Brian A. Klems is the online managing editor of
Writer’s Digest magazine.

Have a question for me? Feel free to post it in the comments section below or e-mail me at WritersDig@fwpubs.com with “Q&Q” in the subject line. Come back each Friday as I try to give you more insight into the writing life.

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16 Responses to Will I Get Sued if I Use Real Names in my Memoir?

  1. looking4trth says:

    Question:
    I wrote and published a memoir in 2008…two individuals have been pirating and using my “work” as evidence in a civil litigation since 2008, with litigation continuing to this day. I wrote an HTML security code to protect my work from being downloaded or “right-clicked;” Didn’t stop them! They circumvented the code. Is there any specific Copyright law that pertains exclusively to memoirs?

    Thank you,
    L4T

  2. NickN says:

    I’m writing a historical novel in which some of the protagonists are real people who held positions in the United States Government. Do I need their permission to use their names and their positions?

    For example, if I need to write about the U.S. Ambassador in Chile in 1974, but cannot use his real name in the book, then his title and date of service alone would give away his identity. Would I be exposing myself to a lawsuit?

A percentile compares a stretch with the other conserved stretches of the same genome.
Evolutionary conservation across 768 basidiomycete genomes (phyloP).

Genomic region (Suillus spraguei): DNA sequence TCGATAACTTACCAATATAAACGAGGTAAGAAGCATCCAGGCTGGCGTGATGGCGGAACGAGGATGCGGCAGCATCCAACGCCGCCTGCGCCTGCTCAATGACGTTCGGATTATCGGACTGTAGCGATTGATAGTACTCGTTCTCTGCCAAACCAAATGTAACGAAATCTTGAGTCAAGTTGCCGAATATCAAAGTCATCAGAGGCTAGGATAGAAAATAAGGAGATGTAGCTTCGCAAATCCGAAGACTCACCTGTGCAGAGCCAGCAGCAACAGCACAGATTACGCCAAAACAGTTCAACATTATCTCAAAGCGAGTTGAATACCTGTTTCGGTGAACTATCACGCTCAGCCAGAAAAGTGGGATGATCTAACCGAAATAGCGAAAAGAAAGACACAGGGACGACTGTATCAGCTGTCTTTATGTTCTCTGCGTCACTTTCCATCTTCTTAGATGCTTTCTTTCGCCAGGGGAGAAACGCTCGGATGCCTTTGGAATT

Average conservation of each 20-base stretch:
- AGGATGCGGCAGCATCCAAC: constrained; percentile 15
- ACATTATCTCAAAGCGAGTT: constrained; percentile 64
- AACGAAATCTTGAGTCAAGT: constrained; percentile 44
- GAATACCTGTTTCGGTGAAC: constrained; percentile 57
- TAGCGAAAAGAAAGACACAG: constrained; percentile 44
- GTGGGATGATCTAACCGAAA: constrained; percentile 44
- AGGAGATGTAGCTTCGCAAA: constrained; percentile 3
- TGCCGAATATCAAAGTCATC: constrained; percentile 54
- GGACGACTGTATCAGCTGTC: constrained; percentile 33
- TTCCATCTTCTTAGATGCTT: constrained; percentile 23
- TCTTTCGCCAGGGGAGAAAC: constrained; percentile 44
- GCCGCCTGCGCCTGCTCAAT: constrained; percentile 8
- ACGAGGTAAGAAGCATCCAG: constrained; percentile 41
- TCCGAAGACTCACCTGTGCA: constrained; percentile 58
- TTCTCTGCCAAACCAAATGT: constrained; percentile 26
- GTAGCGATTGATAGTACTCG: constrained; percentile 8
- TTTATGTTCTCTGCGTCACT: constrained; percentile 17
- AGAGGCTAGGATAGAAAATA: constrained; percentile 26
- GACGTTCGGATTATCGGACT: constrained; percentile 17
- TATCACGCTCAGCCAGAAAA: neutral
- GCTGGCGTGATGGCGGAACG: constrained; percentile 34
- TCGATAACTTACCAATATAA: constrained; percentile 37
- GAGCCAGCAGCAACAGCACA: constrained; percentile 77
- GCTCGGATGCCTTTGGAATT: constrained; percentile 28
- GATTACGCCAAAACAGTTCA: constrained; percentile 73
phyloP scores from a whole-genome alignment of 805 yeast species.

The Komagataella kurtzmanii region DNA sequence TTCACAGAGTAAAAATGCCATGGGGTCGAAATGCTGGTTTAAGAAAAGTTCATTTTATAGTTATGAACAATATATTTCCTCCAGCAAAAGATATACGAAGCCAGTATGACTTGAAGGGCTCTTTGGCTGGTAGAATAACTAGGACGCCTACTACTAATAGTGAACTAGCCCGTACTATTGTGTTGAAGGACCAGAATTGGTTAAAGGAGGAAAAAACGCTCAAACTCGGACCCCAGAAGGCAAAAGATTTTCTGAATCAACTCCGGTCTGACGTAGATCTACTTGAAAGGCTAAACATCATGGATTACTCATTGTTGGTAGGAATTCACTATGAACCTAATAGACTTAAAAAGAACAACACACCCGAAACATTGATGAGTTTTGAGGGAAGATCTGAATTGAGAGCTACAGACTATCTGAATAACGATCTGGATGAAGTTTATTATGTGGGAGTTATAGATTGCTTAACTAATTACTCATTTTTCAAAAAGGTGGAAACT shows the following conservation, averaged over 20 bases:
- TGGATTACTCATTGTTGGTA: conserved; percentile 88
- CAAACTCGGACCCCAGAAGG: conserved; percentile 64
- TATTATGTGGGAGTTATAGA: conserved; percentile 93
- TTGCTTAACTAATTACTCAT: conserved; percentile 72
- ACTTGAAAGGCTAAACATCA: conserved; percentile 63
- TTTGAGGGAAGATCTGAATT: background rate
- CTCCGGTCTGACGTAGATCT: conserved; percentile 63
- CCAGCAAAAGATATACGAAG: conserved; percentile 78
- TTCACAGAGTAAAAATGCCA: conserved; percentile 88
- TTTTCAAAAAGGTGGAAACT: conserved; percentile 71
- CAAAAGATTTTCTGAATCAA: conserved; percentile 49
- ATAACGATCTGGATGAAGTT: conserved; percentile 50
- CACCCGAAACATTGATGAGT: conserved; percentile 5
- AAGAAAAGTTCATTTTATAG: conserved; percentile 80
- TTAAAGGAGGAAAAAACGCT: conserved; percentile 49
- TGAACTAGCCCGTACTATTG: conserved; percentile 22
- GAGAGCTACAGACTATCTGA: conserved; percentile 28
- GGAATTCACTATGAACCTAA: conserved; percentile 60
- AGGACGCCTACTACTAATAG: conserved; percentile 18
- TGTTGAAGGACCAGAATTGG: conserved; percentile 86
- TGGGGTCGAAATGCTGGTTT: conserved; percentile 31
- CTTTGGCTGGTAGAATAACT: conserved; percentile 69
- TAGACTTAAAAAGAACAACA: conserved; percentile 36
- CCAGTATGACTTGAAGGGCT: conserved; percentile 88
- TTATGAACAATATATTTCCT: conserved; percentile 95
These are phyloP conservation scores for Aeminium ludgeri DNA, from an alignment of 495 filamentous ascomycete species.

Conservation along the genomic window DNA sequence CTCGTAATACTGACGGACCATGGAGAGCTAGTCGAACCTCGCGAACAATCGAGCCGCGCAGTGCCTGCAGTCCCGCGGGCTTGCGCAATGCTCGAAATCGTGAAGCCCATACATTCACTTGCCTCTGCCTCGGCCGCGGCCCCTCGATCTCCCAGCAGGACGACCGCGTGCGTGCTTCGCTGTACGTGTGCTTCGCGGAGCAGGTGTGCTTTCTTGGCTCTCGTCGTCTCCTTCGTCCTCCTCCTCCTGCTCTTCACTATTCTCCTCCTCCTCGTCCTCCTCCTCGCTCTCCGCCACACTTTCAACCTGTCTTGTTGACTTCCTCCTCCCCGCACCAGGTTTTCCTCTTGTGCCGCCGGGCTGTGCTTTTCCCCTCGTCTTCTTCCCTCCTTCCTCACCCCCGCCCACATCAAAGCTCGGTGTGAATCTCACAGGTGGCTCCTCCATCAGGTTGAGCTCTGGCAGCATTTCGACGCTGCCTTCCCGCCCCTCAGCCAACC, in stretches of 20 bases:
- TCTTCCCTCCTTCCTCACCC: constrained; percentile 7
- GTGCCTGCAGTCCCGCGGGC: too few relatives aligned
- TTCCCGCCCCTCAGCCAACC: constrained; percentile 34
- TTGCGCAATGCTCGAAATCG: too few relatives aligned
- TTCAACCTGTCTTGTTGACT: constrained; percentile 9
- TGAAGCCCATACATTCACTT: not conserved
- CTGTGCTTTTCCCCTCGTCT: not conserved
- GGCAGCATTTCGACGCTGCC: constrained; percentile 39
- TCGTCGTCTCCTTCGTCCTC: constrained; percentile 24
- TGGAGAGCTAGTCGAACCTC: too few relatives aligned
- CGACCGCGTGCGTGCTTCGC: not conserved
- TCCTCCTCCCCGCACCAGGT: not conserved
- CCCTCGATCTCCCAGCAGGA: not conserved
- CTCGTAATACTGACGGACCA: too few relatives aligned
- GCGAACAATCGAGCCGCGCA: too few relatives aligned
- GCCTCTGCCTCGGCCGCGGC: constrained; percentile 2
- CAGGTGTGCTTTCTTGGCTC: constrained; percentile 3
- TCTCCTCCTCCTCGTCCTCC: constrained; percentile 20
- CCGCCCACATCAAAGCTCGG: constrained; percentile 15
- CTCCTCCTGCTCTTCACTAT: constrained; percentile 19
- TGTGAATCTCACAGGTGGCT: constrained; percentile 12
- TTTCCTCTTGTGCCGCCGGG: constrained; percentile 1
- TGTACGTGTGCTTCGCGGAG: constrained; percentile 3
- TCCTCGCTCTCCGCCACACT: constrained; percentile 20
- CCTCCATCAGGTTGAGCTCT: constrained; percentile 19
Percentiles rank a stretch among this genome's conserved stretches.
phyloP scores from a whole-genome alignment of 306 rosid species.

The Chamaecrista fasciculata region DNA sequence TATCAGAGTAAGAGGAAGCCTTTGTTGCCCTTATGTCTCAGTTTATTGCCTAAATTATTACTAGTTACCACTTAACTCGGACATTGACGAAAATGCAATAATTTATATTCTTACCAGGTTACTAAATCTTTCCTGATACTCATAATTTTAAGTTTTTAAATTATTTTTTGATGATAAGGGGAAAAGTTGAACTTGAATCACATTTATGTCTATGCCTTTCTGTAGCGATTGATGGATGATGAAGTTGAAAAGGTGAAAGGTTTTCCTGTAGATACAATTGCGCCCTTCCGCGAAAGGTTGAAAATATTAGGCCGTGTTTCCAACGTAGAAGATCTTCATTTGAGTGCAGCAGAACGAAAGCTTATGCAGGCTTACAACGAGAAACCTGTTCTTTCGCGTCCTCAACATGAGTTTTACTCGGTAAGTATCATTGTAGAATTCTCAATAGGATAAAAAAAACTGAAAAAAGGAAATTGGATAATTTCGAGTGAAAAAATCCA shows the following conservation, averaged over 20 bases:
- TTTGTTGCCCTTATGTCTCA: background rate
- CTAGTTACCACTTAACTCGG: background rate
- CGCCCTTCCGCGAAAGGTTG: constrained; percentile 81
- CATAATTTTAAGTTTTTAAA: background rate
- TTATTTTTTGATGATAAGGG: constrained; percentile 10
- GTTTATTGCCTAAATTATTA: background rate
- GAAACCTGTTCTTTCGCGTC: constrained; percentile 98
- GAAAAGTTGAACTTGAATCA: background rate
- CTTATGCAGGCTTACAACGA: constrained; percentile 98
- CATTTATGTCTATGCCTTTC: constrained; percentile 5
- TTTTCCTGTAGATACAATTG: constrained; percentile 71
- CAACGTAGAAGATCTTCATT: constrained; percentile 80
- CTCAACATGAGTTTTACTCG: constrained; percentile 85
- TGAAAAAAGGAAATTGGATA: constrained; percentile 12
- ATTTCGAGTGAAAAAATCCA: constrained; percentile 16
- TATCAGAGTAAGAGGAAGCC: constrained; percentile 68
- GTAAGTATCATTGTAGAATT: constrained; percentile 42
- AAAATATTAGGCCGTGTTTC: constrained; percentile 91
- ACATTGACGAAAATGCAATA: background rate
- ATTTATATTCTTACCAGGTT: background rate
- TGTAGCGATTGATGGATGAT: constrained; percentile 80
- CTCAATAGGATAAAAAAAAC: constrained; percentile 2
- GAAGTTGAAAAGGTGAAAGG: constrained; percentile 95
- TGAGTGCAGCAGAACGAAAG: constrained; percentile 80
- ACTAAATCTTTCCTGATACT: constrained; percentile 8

3. Naiwa says:

    Please get back to me asap and send me an email with your response. I am writing a memoir and going over some legal issues while in the process. I have a few questions about names. I ahve changed every name in my book except my own, but I have also wrote some negative things about my mother (truthful things, however). I’m sure she would be furious if I wrote them, but would it be illegal? I don’t use her name. I just call her mom. But since I use my own name, could people not assume who she is? What would be the best way to go about this? Thanks.

  4. Mary says:

    Can I talk about the host, write and discribe a segemnt of a comedy TV show episode in my historical fiction book?

  5. Mary says:

    Can I talk about the host, write and discribe a segemnt of a comedy TV show episode in my historical fiction book?

  6. Carrie Marie says:

    Dear Brian,